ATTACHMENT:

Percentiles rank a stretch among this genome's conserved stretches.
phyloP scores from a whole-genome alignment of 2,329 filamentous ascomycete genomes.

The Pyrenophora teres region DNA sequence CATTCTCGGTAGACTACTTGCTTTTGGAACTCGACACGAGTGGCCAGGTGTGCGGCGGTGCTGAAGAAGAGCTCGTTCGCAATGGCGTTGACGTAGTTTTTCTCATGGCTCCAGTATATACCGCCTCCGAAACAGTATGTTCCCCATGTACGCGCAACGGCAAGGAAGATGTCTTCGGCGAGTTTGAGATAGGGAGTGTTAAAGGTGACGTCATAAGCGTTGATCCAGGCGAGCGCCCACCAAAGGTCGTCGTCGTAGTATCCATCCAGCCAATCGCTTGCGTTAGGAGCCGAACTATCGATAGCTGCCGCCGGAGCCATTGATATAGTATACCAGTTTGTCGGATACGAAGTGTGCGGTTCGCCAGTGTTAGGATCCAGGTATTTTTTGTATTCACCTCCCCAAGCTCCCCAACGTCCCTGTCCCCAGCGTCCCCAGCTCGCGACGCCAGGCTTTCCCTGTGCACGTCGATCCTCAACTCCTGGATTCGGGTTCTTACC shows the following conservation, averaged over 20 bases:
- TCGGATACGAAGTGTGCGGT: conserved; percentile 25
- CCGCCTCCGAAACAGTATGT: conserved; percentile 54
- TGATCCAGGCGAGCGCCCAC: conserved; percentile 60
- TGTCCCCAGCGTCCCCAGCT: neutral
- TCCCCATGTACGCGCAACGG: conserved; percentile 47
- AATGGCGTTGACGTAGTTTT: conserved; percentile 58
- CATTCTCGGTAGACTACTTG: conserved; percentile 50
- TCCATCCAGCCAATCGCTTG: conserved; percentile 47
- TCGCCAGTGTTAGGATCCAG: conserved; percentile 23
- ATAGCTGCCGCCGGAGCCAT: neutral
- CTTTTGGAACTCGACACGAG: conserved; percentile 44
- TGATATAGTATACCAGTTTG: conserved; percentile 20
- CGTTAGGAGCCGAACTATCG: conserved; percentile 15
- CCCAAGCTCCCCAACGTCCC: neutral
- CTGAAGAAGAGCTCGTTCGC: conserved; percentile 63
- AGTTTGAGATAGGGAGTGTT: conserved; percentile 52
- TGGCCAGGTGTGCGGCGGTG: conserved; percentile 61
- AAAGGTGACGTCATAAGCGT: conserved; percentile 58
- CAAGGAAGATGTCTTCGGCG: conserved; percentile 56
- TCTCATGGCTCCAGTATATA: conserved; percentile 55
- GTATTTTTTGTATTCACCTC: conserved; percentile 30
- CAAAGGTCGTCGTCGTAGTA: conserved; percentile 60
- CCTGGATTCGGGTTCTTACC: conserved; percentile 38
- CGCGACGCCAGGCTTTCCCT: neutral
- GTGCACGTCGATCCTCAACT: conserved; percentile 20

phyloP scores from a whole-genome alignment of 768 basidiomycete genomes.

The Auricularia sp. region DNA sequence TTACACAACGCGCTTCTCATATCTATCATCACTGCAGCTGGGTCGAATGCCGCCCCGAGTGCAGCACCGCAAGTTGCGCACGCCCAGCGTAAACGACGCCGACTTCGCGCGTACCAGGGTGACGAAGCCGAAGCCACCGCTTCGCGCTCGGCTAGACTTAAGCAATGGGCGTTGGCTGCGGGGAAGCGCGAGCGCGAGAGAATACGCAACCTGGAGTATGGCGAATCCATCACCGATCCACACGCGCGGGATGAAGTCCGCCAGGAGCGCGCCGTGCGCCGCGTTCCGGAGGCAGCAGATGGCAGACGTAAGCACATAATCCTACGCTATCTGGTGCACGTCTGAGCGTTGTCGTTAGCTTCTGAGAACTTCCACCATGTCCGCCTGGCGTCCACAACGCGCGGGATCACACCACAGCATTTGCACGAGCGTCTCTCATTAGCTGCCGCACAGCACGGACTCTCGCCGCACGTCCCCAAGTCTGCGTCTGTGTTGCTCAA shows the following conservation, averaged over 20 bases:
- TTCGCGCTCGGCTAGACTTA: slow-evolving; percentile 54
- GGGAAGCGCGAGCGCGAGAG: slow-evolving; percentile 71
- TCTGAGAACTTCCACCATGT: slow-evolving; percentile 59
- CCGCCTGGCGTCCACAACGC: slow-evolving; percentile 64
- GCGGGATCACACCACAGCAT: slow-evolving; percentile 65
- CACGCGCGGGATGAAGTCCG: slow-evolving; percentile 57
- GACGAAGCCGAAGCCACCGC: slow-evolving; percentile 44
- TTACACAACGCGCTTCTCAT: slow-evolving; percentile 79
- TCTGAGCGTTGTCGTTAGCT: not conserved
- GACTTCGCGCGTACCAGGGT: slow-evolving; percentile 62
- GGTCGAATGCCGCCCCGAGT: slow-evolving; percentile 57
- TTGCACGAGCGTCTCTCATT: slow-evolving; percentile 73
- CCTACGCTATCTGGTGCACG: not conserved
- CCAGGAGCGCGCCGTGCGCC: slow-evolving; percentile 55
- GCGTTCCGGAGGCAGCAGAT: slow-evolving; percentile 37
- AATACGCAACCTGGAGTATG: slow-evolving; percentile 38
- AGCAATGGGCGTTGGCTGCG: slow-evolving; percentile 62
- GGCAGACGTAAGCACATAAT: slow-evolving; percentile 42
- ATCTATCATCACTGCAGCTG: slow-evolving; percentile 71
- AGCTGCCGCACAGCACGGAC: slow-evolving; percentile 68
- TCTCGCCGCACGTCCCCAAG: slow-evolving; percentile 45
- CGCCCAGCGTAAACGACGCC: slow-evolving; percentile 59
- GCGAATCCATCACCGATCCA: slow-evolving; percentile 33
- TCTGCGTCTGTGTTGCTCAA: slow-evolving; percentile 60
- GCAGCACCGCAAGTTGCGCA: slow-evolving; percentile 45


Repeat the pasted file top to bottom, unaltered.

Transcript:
Percentiles rank a stretch among this genome's conserved stretches.
phyloP scores from a whole-genome alignment of 2,329 filamentous ascomycete genomes.

The Pyrenophora teres region DNA sequence CATTCTCGGTAGACTACTTGCTTTTGGAACTCGACACGAGTGGCCAGGTGTGCGGCGGTGCTGAAGAAGAGCTCGTTCGCAATGGCGTTGACGTAGTTTTTCTCATGGCTCCAGTATATACCGCCTCCGAAACAGTATGTTCCCCATGTACGCGCAACGGCAAGGAAGATGTCTTCGGCGAGTTTGAGATAGGGAGTGTTAAAGGTGACGTCATAAGCGTTGATCCAGGCGAGCGCCCACCAAAGGTCGTCGTCGTAGTATCCATCCAGCCAATCGCTTGCGTTAGGAGCCGAACTATCGATAGCTGCCGCCGGAGCCATTGATATAGTATACCAGTTTGTCGGATACGAAGTGTGCGGTTCGCCAGTGTTAGGATCCAGGTATTTTTTGTATTCACCTCCCCAAGCTCCCCAACGTCCCTGTCCCCAGCGTCCCCAGCTCGCGACGCCAGGCTTTCCCTGTGCACGTCGATCCTCAACTCCTGGATTCGGGTTCTTACC shows the following conservation, averaged over 20 bases:
- TCGGATACGAAGTGTGCGGT: conserved; percentile 25
- CCGCCTCCGAAACAGTATGT: conserved; percentile 54
- TGATCCAGGCGAGCGCCCAC: conserved; percentile 60
- TGTCCCCAGCGTCCCCAGCT: neutral
- TCCCCATGTACGCGCAACGG: conserved; percentile 47
- AATGGCGTTGACGTAGTTTT: conserved; percentile 58
- CATTCTCGGTAGACTACTTG: conserved; percentile 50
- TCCATCCAGCCAATCGCTTG: conserved; percentile 47
- TCGCCAGTGTTAGGATCCAG: conserved; percentile 23
- ATAGCTGCCGCCGGAGCCAT: neutral
- CTTTTGGAACTCGACACGAG: conserved; percentile 44
- TGATATAGTATACCAGTTTG: conserved; percentile 20
- CGTTAGGAGCCGAACTATCG: conserved; percentile 15
- CCCAAGCTCCCCAACGTCCC: neutral
- CTGAAGAAGAGCTCGTTCGC: conserved; percentile 63
- AGTTTGAGATAGGGAGTGTT: conserved; percentile 52
- TGGCCAGGTGTGCGGCGGTG: conserved; percentile 61
- AAAGGTGACGTCATAAGCGT: conserved; percentile 58
- CAAGGAAGATGTCTTCGGCG: conserved; percentile 56
- TCTCATGGCTCCAGTATATA: conserved; percentile 55
- GTATTTTTTGTATTCACCTC: conserved; percentile 30
- CAAAGGTCGTCGTCGTAGTA: conserved; percentile 60
- CCTGGATTCGGGTTCTTACC: conserved; percentile 38
- CGCGACGCCAGGCTTTCCCT: neutral
- GTGCACGTCGATCCTCAACT: conserved; percentile 20

phyloP scores from a whole-genome alignment of 768 basidiomycete genomes.

The Auricularia sp. region DNA sequence TTACACAACGCGCTTCTCATATCTATCATCACTGCAGCTGGGTCGAATGCCGCCCCGAGTGCAGCACCGCAAGTTGCGCACGCCCAGCGTAAACGACGCCGACTTCGCGCGTACCAGGGTGACGAAGCCGAAGCCACCGCTTCGCGCTCGGCTAGACTTAAGCAATGGGCGTTGGCTGCGGGGAAGCGCGAGCGCGAGAGAATACGCAACCTGGAGTATGGCGAATCCATCACCGATCCACACGCGCGGGATGAAGTCCGCCAGGAGCGCGCCGTGCGCCGCGTTCCGGAGGCAGCAGATGGCAGACGTAAGCACATAATCCTACGCTATCTGGTGCACGTCTGAGCGTTGTCGTTAGCTTCTGAGAACTTCCACCATGTCCGCCTGGCGTCCACAACGCGCGGGATCACACCACAGCATTTGCACGAGCGTCTCTCATTAGCTGCCGCACAGCACGGACTCTCGCCGCACGTCCCCAAGTCTGCGTCTGTGTTGCTCAA shows the following conservation, averaged over 20 bases:
- TTCGCGCTCGGCTAGACTTA: slow-evolving; percentile 54
- GGGAAGCGCGAGCGCGAGAG: slow-evolving; percentile 71
- TCTGAGAACTTCCACCATGT: slow-evolving; percentile 59
- CCGCCTGGCGTCCACAACGC: slow-evolving; percentile 64
- GCGGGATCACACCACAGCAT: slow-evolving; percentile 65
- CACGCGCGGGATGAAGTCCG: slow-evolving; percentile 57
- GACGAAGCCGAAGCCACCGC: slow-evolving; percentile 44
- TTACACAACGCGCTTCTCAT: slow-evolving; percentile 79
- TCTGAGCGTTGTCGTTAGCT: not conserved
- GACTTCGCGCGTACCAGGGT: slow-evolving; percentile 62
- GGTCGAATGCCGCCCCGAGT: slow-evolving; percentile 57
- TTGCACGAGCGTCTCTCATT: slow-evolving; percentile 73
- CCTACGCTATCTGGTGCACG: not conserved
- CCAGGAGCGCGCCGTGCGCC: slow-evolving; percentile 55
- GCGTTCCGGAGGCAGCAGAT: slow-evolving; percentile 37
- AATACGCAACCTGGAGTATG: slow-evolving; percentile 38
- AGCAATGGGCGTTGGCTGCG: slow-evolving; percentile 62
- GGCAGACGTAAGCACATAAT: slow-evolving; percentile 42
- ATCTATCATCACTGCAGCTG: slow-evolving; percentile 71
- AGCTGCCGCACAGCACGGAC: slow-evolving; percentile 68
- TCTCGCCGCACGTCCCCAAG: slow-evolving; percentile 45
- CGCCCAGCGTAAACGACGCC: slow-evolving; percentile 59
- GCGAATCCATCACCGATCCA: slow-evolving; percentile 33
- TCTGCGTCTGTGTTGCTCAA: slow-evolving; percentile 60
- GCAGCACCGCAAGTTGCGCA: slow-evolving; percentile 45